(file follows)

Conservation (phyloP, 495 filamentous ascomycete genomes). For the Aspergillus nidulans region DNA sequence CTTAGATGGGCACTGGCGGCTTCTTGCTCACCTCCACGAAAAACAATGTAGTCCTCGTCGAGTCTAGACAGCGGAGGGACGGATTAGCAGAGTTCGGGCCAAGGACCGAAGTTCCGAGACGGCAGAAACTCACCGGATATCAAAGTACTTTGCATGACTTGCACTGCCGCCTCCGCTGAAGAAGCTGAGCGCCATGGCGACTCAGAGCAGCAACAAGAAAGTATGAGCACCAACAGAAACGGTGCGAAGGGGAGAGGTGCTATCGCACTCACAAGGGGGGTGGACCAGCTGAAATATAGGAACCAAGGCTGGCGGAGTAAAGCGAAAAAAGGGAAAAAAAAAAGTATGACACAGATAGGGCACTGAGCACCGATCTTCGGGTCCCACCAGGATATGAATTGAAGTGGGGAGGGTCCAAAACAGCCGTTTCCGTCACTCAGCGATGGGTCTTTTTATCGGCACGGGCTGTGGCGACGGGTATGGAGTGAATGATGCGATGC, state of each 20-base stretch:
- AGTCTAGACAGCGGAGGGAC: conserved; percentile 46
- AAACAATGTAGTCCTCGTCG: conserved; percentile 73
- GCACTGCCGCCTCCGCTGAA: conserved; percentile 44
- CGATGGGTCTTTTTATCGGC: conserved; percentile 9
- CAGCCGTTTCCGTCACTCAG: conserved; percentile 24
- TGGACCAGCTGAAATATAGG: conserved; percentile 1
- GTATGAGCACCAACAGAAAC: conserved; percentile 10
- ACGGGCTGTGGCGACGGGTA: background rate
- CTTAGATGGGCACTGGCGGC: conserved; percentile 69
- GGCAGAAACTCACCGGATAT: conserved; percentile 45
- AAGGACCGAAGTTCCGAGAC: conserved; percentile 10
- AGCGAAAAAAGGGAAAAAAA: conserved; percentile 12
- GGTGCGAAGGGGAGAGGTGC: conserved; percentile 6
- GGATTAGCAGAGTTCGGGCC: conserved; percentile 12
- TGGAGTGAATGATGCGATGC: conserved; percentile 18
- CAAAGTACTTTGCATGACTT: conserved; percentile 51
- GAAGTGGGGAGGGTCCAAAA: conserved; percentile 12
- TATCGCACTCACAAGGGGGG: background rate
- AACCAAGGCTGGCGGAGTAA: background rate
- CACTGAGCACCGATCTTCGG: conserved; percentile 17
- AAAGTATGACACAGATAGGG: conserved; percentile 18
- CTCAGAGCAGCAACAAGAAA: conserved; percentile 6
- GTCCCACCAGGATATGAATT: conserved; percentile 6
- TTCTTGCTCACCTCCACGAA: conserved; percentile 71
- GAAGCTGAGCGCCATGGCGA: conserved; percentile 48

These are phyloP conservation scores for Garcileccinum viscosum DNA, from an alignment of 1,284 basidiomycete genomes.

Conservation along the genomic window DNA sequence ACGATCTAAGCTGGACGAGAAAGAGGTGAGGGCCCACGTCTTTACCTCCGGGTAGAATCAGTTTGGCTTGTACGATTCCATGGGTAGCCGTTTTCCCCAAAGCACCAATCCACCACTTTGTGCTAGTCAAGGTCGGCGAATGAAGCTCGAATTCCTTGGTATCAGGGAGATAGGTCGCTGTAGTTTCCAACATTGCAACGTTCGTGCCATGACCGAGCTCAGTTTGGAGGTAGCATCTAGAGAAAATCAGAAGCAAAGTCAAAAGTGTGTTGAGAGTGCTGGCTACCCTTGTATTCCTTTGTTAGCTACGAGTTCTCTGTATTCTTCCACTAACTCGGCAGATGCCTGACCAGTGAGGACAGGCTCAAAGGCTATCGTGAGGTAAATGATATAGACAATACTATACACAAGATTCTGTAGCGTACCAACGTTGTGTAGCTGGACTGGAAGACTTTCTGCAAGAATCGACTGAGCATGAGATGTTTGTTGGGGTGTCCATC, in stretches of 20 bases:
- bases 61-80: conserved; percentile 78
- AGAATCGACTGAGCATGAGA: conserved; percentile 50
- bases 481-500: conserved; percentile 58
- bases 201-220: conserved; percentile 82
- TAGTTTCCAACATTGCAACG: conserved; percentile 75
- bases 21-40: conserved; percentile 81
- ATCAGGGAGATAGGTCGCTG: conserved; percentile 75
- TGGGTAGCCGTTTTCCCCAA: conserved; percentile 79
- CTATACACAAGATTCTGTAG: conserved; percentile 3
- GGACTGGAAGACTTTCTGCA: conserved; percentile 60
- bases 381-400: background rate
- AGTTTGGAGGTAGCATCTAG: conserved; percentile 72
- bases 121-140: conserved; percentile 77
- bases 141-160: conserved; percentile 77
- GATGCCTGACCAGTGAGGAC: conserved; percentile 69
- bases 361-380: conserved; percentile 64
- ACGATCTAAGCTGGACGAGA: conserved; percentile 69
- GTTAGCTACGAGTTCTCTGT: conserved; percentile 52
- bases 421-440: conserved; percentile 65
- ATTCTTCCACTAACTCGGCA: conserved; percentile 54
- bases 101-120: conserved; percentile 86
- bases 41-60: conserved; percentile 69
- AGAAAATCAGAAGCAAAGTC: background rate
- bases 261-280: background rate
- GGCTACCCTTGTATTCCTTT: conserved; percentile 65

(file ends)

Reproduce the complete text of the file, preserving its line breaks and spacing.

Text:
Conservation (phyloP, 495 filamentous ascomycete genomes). For the Aspergillus nidulans region DNA sequence CTTAGATGGGCACTGGCGGCTTCTTGCTCACCTCCACGAAAAACAATGTAGTCCTCGTCGAGTCTAGACAGCGGAGGGACGGATTAGCAGAGTTCGGGCCAAGGACCGAAGTTCCGAGACGGCAGAAACTCACCGGATATCAAAGTACTTTGCATGACTTGCACTGCCGCCTCCGCTGAAGAAGCTGAGCGCCATGGCGACTCAGAGCAGCAACAAGAAAGTATGAGCACCAACAGAAACGGTGCGAAGGGGAGAGGTGCTATCGCACTCACAAGGGGGGTGGACCAGCTGAAATATAGGAACCAAGGCTGGCGGAGTAAAGCGAAAAAAGGGAAAAAAAAAAGTATGACACAGATAGGGCACTGAGCACCGATCTTCGGGTCCCACCAGGATATGAATTGAAGTGGGGAGGGTCCAAAACAGCCGTTTCCGTCACTCAGCGATGGGTCTTTTTATCGGCACGGGCTGTGGCGACGGGTATGGAGTGAATGATGCGATGC, state of each 20-base stretch:
- AGTCTAGACAGCGGAGGGAC: conserved; percentile 46
- AAACAATGTAGTCCTCGTCG: conserved; percentile 73
- GCACTGCCGCCTCCGCTGAA: conserved; percentile 44
- CGATGGGTCTTTTTATCGGC: conserved; percentile 9
- CAGCCGTTTCCGTCACTCAG: conserved; percentile 24
- TGGACCAGCTGAAATATAGG: conserved; percentile 1
- GTATGAGCACCAACAGAAAC: conserved; percentile 10
- ACGGGCTGTGGCGACGGGTA: background rate
- CTTAGATGGGCACTGGCGGC: conserved; percentile 69
- GGCAGAAACTCACCGGATAT: conserved; percentile 45
- AAGGACCGAAGTTCCGAGAC: conserved; percentile 10
- AGCGAAAAAAGGGAAAAAAA: conserved; percentile 12
- GGTGCGAAGGGGAGAGGTGC: conserved; percentile 6
- GGATTAGCAGAGTTCGGGCC: conserved; percentile 12
- TGGAGTGAATGATGCGATGC: conserved; percentile 18
- CAAAGTACTTTGCATGACTT: conserved; percentile 51
- GAAGTGGGGAGGGTCCAAAA: conserved; percentile 12
- TATCGCACTCACAAGGGGGG: background rate
- AACCAAGGCTGGCGGAGTAA: background rate
- CACTGAGCACCGATCTTCGG: conserved; percentile 17
- AAAGTATGACACAGATAGGG: conserved; percentile 18
- CTCAGAGCAGCAACAAGAAA: conserved; percentile 6
- GTCCCACCAGGATATGAATT: conserved; percentile 6
- TTCTTGCTCACCTCCACGAA: conserved; percentile 71
- GAAGCTGAGCGCCATGGCGA: conserved; percentile 48

These are phyloP conservation scores for Garcileccinum viscosum DNA, from an alignment of 1,284 basidiomycete genomes.

Conservation along the genomic window DNA sequence ACGATCTAAGCTGGACGAGAAAGAGGTGAGGGCCCACGTCTTTACCTCCGGGTAGAATCAGTTTGGCTTGTACGATTCCATGGGTAGCCGTTTTCCCCAAAGCACCAATCCACCACTTTGTGCTAGTCAAGGTCGGCGAATGAAGCTCGAATTCCTTGGTATCAGGGAGATAGGTCGCTGTAGTTTCCAACATTGCAACGTTCGTGCCATGACCGAGCTCAGTTTGGAGGTAGCATCTAGAGAAAATCAGAAGCAAAGTCAAAAGTGTGTTGAGAGTGCTGGCTACCCTTGTATTCCTTTGTTAGCTACGAGTTCTCTGTATTCTTCCACTAACTCGGCAGATGCCTGACCAGTGAGGACAGGCTCAAAGGCTATCGTGAGGTAAATGATATAGACAATACTATACACAAGATTCTGTAGCGTACCAACGTTGTGTAGCTGGACTGGAAGACTTTCTGCAAGAATCGACTGAGCATGAGATGTTTGTTGGGGTGTCCATC, in stretches of 20 bases:
- bases 61-80: conserved; percentile 78
- AGAATCGACTGAGCATGAGA: conserved; percentile 50
- bases 481-500: conserved; percentile 58
- bases 201-220: conserved; percentile 82
- TAGTTTCCAACATTGCAACG: conserved; percentile 75
- bases 21-40: conserved; percentile 81
- ATCAGGGAGATAGGTCGCTG: conserved; percentile 75
- TGGGTAGCCGTTTTCCCCAA: conserved; percentile 79
- CTATACACAAGATTCTGTAG: conserved; percentile 3
- GGACTGGAAGACTTTCTGCA: conserved; percentile 60
- bases 381-400: background rate
- AGTTTGGAGGTAGCATCTAG: conserved; percentile 72
- bases 121-140: conserved; percentile 77
- bases 141-160: conserved; percentile 77
- GATGCCTGACCAGTGAGGAC: conserved; percentile 69
- bases 361-380: conserved; percentile 64
- ACGATCTAAGCTGGACGAGA: conserved; percentile 69
- GTTAGCTACGAGTTCTCTGT: conserved; percentile 52
- bases 421-440: conserved; percentile 65
- ATTCTTCCACTAACTCGGCA: conserved; percentile 54
- bases 101-120: conserved; percentile 86
- bases 41-60: conserved; percentile 69
- AGAAAATCAGAAGCAAAGTC: background rate
- bases 261-280: background rate
- GGCTACCCTTGTATTCCTTT: conserved; percentile 65